A man being interviewed.
December 21, 2015

[Vietnam] Oral History Interview: Richard Bartolotti

Richard Bartolotti of Valier, Illinois was drafted after high school, joined the Marines and was sent to Vietnam in 1965 where he was involved in dozens of “skirmishes,” as he calls them, and injured by a grenade. Bartolotti reflects on the positive and negative effects of war and military training, and how his experiences shaped his life and perspective on the battlefield and life back home.

Central Illinois Vietnam Stories - Richard Bartlolotti

A man being interviewed.
Abraham Lincoln Presidential Library and Museum
December 17, 2015

[Vietnam] Oral History Interview: Patrick Lam

Patrick Lam was just five years old in 1979 when he was forced to leave Lái Thiêu, Vietnam by his grandmother who had organized an escape by boat. He left with his uncle’s family leaving behind his mother and three siblings. After being rescued at sea by the captain of an oil rig, Patrick and his relatives were taken to Kuku Island where Patrick learned self-sufficiency.

Central Illinois Vietnam Stories - Patrick Lam

Pham Thien Khoc
Abraham Lincoln Presidential Library and Museum
February 23, 2015

[Vietnam] Oral History Interview: Pham Thein Khoc

In 1967, Pham Thein Khoc’s college education came to a halt when he joined the South Vietnam Army as a combat engineer. Shortly after the Vietnam War, Pham was arrested and taken to a prison camp in Bình Thuận, where his physical and emotional health deteriorated. After enduring years of post-war anxiety in Vietnam, Pham and his family were finally able to immigrate to the United States, although Pham had to leave his oldest son behind in Vietnam.

Central Illinois Vietnam Stories - Pham Thein Khoc

October 10, 2008

Oral History Interview: Sam Weldon of Urbana

Sam Weldon grew up in Champaign, Ill., a Midwestern college town. He was drafted and became a member of the 4th Marines Division at 18. Following a shortened training session, he and his fellow Marines were put on ships and sent to the Pacific. He was part of the second wave to land on Iwo Jima. His stories of the days and nights of battles there are amazing and touching and very human. He became a Corporal when the officers ranked above him were killed. Weldon talks about friendships made and friends lost and those who survived during the fights on Iwo Jima and afterward. His stories of being discharged and celebrating in Chicago add another picture. Looking back over it all, he can still say he would do it all again.

August 28, 2008

University of Illinois WWII Veterans Presentation

Three hundred people attended a community conversation August 28, 2008 at the Alice Campbell Alumni Center at the University of Illinois IL featuring musical storytelling emphasizing the events of WWII and prominent songs of the period with vocalist and narrator Dena Vermette , Don Heitler and his jazz trio with Ben Taylor on bass and Jeff Magby on drums. The musical performance will be narrated by veteran John Weaver.  The musical performance was followed by a video screening of people who lived and trained at the U of I during WWII and discussion with panelists plus an archival display.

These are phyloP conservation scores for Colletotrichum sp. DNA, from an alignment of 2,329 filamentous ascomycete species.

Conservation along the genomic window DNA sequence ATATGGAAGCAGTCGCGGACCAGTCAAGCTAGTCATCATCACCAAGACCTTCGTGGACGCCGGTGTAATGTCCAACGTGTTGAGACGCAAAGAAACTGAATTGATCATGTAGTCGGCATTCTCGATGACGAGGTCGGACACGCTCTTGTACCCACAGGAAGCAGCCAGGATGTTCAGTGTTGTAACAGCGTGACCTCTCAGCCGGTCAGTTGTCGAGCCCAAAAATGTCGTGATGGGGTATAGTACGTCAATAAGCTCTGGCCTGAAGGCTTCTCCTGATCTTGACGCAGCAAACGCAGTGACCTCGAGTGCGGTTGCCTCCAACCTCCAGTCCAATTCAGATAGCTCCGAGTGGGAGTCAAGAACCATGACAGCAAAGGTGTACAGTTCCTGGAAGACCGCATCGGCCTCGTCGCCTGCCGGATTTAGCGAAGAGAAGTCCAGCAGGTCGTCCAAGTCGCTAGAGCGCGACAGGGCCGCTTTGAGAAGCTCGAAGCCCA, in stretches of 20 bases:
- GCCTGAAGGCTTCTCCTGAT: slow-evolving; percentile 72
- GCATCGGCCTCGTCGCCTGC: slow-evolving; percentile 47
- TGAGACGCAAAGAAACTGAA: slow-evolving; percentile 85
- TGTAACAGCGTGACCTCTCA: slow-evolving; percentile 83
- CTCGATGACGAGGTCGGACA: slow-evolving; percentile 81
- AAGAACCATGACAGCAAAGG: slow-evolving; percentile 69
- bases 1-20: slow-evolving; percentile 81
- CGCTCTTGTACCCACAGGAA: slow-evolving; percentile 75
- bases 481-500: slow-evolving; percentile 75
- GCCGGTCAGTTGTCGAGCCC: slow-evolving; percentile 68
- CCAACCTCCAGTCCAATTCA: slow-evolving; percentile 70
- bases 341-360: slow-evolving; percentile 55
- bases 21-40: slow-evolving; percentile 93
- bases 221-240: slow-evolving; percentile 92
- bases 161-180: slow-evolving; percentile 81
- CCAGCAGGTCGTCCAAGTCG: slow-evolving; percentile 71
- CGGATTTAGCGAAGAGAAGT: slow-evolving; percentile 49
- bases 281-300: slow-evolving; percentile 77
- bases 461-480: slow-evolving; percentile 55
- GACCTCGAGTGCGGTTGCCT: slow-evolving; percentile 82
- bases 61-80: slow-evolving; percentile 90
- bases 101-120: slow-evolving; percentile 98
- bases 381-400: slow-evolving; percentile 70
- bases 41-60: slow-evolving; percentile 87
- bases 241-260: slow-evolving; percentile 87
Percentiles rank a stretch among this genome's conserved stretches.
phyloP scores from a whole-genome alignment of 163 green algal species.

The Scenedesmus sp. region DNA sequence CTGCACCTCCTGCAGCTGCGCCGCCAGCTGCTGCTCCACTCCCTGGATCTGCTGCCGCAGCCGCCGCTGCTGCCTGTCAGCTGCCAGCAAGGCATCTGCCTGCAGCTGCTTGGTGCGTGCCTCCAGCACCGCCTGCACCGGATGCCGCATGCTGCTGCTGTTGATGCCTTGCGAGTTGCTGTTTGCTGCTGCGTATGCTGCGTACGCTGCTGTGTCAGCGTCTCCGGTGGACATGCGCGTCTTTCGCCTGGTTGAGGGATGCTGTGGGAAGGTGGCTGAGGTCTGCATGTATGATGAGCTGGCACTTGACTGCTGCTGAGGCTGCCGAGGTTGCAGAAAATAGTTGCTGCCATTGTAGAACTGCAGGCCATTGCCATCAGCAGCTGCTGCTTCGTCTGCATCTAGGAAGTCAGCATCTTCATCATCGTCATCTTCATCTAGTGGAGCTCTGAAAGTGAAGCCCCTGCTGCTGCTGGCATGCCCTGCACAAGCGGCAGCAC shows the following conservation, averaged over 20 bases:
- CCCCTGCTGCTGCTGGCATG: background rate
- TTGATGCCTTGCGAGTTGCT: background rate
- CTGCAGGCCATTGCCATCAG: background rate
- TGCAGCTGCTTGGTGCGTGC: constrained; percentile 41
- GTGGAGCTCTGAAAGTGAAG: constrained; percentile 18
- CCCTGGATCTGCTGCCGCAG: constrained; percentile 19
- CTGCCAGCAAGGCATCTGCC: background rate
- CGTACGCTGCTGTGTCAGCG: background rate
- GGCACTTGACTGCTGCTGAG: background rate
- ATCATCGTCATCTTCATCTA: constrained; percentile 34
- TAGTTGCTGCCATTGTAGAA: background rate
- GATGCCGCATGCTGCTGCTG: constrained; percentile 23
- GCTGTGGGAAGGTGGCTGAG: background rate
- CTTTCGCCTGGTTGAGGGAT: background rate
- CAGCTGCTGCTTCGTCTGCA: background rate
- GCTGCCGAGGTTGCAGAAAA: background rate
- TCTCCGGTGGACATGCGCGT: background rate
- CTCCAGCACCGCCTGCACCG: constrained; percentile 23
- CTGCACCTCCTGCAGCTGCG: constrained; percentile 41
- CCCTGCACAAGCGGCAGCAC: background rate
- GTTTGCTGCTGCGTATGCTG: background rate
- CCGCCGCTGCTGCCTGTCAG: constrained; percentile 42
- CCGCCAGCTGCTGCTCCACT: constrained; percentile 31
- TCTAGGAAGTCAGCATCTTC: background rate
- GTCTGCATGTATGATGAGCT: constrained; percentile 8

Speaking were Katie Harper Wright, who attended the U of I from 1940 to 1944 and was one of a small number of black students on campus; Jim Stallmeyer, who was drafted into the Navy and trained at the U of I from 1944-1946; Earl Swanson, who attended the U of I before joining the Army in 1943; William Prather, a soldier in the Army who trained on campus, and Kathryn Luther Henderson, a student from Champaign.

The event was co-sponsored by co-sponsored by WILL, the U of I Alumni Association, and the U of I Archives' Student Life and Culture Archival Program, funded by the Stewart S. Howe Endowment. The panel and audience discussion were moderated by Tom Rogers of WILL AM-FM-TV.

April 24, 2008

Interview Excerpt: Joseph Smith of Champaign

Joseph Smith enlisted in the United States Marine Corps on June 11, 1943.  Smith selected the Marine Corps after a USMC recruiter convinced him that he would be treated just the same as white recruits and could expect a job other than cook.  While Smith would eventually serve in the Okinawa Campaign as a truck driver, he quickly learned during his trip to boot camp that institutional racism was alive and well in the Armed Forces.

April 17, 2008

Trumpet Player John O’Connor Recalls World War II

John O’Connor of Champaign served in the U.S. Air Force during World War II. He was chosen as lead pilot with the first experimental flying unit aboard the B-24 Liberator. He flew 50 missions and also used his skills as a trumpeter and band director. Flying back from a mission, John and his crew would often pull out their instruments and play. O’Connor later became a member of the Medicare 7, 8 or 9 Jazz Band, performing around the country.

(Aired on WILL-TV's "Prairie Fire" at 7:30 p.m. Thursday, April 17, 2008)

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